Category Archives: mechanical

160: Reyner Banham’s Well-Tempered Environment

In The Architecture of the Well-Tempered Environment, Reyner Banham argues that architecture is not just about beautiful building facades – it’s also about the mechanical systems that make those buildings function.  Frustrated by the lack of attention paid to mechanical systems by architectural histories (in the late 1960s, when Banham was writing, there were apparently none), Banham pored through trade catalogues, lectures to professional societies, specialist periodicals, building plans and patent-office records, and other primary sources in pursuit not of firsts, but of mosts – of the point at which most buildings had incorporated a new technology and thus the point at which that technology had begun to shape architectural design.  His descriptions of particular buildings are thus discussions of the “typical” rather than the iconic.  With this approach, he takes architecture out of art and subsumes it into a larger category of “environmental management,” an interdisciplinary, problem-based profession that treats architecture as context-dependent technological systems or “habitable volumes.”

For Banham, architectural systems fall into one of two general categories: the structure & mechanical components that provide “the basic life support that makes a viable or valuable environment,” and those elements concerned with “facilitat[ing] circulation and communication – of persons, information, and products.”  Good architecture designs takes both of these elements for a specific context.  A few examples:

  • drive-in movie theaters: people bring their own “environmental packages” with them in the form of cars, so the need for a permanent enclosing structure disappears; instead, what needs to be designed is a system of landscaping, traffic engineering, optics, and shelter for the projection equipment.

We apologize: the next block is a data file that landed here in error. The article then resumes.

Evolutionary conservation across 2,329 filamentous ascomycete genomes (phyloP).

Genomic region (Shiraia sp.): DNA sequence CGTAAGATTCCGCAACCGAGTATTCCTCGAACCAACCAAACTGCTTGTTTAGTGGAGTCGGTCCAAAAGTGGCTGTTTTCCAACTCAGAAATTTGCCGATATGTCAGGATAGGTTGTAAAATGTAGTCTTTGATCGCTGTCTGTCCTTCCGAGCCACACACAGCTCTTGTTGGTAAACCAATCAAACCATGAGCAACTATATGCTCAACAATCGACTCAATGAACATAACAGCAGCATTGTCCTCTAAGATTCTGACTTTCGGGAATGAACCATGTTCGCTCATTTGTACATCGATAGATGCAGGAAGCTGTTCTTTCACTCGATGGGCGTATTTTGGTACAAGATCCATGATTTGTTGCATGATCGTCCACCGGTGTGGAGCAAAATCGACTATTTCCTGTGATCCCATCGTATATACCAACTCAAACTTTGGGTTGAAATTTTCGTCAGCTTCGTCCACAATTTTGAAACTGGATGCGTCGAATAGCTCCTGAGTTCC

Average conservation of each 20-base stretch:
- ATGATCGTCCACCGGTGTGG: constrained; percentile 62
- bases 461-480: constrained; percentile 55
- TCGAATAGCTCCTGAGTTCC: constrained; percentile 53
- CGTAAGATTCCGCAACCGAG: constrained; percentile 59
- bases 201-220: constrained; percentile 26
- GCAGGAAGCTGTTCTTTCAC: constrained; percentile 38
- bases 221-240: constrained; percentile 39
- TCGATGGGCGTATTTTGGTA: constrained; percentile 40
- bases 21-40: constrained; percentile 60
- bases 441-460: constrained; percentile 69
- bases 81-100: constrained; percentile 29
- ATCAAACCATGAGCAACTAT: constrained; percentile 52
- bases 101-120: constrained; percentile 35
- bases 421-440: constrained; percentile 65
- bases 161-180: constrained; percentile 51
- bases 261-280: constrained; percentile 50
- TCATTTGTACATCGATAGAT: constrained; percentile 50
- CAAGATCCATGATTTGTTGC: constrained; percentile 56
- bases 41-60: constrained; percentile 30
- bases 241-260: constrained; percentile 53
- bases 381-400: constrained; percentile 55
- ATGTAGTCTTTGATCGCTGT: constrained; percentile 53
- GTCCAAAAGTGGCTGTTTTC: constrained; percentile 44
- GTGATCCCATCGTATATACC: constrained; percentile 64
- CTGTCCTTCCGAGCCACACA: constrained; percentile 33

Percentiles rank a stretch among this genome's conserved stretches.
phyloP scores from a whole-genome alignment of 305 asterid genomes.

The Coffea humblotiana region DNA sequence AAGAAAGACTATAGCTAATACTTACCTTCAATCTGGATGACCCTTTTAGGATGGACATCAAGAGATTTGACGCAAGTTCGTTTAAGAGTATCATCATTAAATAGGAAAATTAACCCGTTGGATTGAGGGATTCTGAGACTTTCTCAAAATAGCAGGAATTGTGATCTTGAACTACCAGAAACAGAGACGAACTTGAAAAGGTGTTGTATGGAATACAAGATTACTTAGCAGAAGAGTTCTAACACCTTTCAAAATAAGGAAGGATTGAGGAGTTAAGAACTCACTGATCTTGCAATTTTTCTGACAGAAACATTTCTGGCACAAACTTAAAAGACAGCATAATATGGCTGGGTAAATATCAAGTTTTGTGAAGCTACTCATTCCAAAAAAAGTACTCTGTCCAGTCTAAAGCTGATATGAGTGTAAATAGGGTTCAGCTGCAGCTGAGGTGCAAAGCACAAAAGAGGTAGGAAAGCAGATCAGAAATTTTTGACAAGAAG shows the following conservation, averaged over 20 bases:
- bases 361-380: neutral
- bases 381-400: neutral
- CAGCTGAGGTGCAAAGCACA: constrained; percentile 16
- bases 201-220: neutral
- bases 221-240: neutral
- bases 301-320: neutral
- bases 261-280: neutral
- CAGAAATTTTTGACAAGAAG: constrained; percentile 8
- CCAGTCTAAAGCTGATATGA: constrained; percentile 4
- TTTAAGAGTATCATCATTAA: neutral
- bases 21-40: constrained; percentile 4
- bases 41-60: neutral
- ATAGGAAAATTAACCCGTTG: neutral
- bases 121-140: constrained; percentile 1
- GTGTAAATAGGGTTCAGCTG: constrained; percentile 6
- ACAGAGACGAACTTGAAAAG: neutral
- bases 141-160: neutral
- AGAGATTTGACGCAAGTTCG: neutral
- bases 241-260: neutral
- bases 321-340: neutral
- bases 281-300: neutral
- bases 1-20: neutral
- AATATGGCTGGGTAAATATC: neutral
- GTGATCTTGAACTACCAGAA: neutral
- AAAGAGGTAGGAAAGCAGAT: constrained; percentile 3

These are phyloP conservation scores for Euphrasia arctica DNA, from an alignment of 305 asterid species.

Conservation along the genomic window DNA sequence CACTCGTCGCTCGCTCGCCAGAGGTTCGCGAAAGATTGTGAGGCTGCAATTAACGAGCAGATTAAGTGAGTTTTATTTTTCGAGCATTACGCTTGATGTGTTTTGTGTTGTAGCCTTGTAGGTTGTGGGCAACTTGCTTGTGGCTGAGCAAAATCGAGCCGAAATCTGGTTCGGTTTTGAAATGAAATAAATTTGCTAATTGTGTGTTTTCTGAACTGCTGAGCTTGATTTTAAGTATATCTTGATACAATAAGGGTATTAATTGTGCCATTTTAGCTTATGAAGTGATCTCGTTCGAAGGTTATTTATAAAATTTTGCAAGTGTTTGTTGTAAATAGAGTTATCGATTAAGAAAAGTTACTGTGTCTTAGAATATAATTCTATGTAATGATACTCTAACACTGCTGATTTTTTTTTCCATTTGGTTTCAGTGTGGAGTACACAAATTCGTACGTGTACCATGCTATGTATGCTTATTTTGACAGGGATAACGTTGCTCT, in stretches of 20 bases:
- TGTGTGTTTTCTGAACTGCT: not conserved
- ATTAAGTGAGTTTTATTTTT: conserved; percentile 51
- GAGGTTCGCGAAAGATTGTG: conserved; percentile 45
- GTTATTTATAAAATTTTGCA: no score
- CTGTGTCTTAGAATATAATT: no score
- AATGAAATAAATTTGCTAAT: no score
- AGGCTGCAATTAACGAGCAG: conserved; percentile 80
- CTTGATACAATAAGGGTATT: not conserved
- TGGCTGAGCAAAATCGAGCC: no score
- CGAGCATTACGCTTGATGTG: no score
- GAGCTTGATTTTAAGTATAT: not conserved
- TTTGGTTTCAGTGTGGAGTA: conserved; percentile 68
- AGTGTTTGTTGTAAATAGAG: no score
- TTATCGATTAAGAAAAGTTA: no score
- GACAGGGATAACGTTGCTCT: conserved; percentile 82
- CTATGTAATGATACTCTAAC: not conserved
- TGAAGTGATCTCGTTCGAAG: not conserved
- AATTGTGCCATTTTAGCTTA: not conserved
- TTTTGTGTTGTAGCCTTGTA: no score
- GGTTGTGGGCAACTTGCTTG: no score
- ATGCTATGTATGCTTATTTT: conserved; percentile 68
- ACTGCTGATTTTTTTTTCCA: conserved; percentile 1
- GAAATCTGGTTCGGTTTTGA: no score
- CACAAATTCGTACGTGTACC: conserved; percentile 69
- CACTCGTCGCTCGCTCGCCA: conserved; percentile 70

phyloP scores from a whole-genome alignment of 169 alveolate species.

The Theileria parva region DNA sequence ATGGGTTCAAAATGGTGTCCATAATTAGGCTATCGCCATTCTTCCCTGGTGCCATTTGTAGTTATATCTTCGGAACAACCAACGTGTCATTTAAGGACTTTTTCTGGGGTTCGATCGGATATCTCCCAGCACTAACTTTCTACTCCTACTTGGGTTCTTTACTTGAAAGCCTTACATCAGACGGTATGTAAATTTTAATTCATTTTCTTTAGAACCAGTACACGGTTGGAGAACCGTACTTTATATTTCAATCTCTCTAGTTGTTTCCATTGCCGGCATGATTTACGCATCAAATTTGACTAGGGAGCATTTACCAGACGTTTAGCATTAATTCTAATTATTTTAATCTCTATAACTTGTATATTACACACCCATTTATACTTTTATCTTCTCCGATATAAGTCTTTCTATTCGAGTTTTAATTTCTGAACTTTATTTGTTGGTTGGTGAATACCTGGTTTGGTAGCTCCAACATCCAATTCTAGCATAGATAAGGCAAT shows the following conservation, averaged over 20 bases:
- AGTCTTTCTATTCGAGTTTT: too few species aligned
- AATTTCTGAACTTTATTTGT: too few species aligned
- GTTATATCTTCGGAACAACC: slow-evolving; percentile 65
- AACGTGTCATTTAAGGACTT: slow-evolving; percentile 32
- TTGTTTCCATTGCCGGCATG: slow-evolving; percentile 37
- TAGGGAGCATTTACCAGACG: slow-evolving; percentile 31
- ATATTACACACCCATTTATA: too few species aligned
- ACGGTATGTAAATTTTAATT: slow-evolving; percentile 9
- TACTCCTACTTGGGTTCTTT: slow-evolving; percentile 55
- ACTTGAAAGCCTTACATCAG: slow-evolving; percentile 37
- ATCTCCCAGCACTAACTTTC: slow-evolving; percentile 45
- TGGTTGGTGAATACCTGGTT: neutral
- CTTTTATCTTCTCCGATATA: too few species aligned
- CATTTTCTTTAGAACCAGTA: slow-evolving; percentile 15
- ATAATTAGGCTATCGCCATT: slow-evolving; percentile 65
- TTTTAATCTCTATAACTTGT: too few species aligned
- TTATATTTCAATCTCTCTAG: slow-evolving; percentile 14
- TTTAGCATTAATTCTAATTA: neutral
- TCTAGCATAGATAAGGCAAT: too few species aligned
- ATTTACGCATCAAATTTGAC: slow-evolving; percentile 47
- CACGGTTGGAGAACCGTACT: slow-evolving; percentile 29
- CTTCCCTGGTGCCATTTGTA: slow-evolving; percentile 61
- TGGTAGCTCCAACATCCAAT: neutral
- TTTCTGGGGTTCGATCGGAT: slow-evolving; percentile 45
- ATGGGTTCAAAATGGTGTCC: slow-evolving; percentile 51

• Las Vegas and Versailles: these are both symbolic spaces that represent power, so they are designed to make space feel vast, overwhelming.  Versailles does it with soaring ceilings and imposing structures; Las Vegas does it with electric light, so that “the effectiveness with which space is defined is overwhelming, the creation of virtual volumes without apparent structure is endemic, the variety and ingenuity of the lighting techniques is encyclopaedic.”  As an added bonus, Las Vegas was created by people who weren’t architects; it is a vernacular redefinition of architecture.
  • St. George’s School in Wallasley, by Emslie Morgan: completed in the 1960s, the school is designed to conserve energy by deriving heat from the sun, the electric lights, and the bodies of the students.  It has an E/W orientation, with large south-facing windows, and it is SUPER insulated with thick walls and layers of plastic.  It’s not great at providing outside views or light, but it’s incredible at conserving energy.  Banham likes it because it is simple and designed for “performance” rather than looks; architecture can learn a lot from vernacular rules-of-thumb.
Throughout, Banham argues that architects need to be engineers and designers rather than artists, and that they need to know enough about mechanical systems to incorporate them effectively into their designs.  He advocates for a “conscious architecture, [which,] as distinguished from vernacular building, should be able to reason out the unique solutions to specific problems.”  Thinking of architecture as a technology rather than an art can free architects from antiquated formal restrictions and reorient them to the real problem: to turn these “habitable volumes” into “well-tempered environments.”
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